• Today, we’re seeing the big telehealth companies consolidating via acquisition as they look to move the needle on ARPU, like Teladoc with Livongo, the diabetes care specialist they bought for $18B. By expanding downstream into more specialized disease care and management, telehealth companies capture more share of consumer’s healthcare wallets, improving ARPU. (link)
  • Newer DTC telehealth companies look to build stronger brands with better retention dynamics through healthcare solutions customized for specific communities like Folx (queer and trans healthcare), Spora (people of color), and OYE (Latinx community). ThirtyMadison acquired Nurx and Ro acquired Modern Fertility, both of which address female health, moving away from the sector's male focus. (link)
  • Similar to DTC companies like Glossier ($1.8B), telehealth companies are exploring hybrid brick and mortar as an option to grow distribution beyond saturated digital channels. We’re seeing Hims sell through Walgreens and Ro sell through Walmart while newer startups look at virtual care and brick and mortar clinics as a continuum, looking for cost-effective ways to set-up smaller, efficient physical spaces that blend in-person care with telehealth while reducing CAC. (link)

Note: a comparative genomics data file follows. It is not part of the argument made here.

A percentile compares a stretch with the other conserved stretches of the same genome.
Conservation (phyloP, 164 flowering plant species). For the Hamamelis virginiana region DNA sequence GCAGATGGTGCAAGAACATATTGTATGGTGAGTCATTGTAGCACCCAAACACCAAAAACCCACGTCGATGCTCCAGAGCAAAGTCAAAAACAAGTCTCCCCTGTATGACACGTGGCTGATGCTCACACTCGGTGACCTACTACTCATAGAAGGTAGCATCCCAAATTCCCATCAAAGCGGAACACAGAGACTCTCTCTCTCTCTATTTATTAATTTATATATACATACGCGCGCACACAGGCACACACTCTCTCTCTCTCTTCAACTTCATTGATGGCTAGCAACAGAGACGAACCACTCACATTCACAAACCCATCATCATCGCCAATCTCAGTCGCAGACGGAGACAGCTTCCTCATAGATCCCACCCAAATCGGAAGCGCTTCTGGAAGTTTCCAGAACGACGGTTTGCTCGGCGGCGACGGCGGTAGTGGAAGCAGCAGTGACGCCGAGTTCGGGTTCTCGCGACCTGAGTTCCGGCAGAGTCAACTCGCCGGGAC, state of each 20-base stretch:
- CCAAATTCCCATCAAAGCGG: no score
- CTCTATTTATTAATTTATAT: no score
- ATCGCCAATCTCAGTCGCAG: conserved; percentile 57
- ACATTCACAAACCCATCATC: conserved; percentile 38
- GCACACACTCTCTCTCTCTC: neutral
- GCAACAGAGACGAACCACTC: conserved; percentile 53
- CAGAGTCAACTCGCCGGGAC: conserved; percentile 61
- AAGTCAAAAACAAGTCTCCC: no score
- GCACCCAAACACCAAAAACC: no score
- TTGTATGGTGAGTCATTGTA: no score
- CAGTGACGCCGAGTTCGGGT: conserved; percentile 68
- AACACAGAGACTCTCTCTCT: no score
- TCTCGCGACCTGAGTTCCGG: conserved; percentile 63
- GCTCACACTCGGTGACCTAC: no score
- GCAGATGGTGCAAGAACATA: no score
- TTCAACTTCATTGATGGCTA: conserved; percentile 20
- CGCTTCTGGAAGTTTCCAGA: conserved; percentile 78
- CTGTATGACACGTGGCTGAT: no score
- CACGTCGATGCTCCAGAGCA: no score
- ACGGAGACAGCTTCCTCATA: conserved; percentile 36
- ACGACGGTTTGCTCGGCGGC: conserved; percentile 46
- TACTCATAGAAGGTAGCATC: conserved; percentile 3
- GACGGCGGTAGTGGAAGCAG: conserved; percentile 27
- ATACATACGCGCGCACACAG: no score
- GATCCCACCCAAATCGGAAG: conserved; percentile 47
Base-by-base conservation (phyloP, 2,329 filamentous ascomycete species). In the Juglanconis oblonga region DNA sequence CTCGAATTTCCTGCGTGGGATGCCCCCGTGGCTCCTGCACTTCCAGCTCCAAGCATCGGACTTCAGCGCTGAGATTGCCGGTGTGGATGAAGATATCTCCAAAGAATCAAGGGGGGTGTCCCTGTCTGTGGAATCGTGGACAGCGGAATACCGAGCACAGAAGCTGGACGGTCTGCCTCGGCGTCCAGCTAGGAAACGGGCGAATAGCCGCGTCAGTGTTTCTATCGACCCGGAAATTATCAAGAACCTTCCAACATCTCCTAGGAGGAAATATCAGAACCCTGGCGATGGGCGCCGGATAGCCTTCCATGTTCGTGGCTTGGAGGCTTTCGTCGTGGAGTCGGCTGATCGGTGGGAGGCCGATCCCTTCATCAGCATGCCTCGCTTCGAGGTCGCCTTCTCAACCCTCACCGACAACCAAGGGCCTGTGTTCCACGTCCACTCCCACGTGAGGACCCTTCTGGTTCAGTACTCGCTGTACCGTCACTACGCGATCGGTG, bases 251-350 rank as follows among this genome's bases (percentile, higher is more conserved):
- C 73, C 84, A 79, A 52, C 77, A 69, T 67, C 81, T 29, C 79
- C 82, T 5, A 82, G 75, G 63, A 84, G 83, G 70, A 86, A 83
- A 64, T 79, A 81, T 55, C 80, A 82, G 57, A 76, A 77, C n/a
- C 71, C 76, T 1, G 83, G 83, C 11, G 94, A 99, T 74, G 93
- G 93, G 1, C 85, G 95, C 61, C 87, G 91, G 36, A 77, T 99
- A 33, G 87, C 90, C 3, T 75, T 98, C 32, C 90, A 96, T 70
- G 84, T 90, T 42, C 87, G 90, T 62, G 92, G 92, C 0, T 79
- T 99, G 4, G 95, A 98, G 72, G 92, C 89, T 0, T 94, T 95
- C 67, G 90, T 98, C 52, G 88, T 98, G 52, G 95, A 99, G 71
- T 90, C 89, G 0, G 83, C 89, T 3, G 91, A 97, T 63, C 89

• With patient demand for virtual care still strong post-COVID, what we're seeing now is that the pendulum in telehealth is moving away from acquisition-hungry growth machines towards sustainable, technology-first businesses. Particular areas of focus for investors and entrepreneurs include mental health, personalized medicine, chronic condition management, cardiovascular health, and disease monitoring.

For more, check out this other coverage from our platform: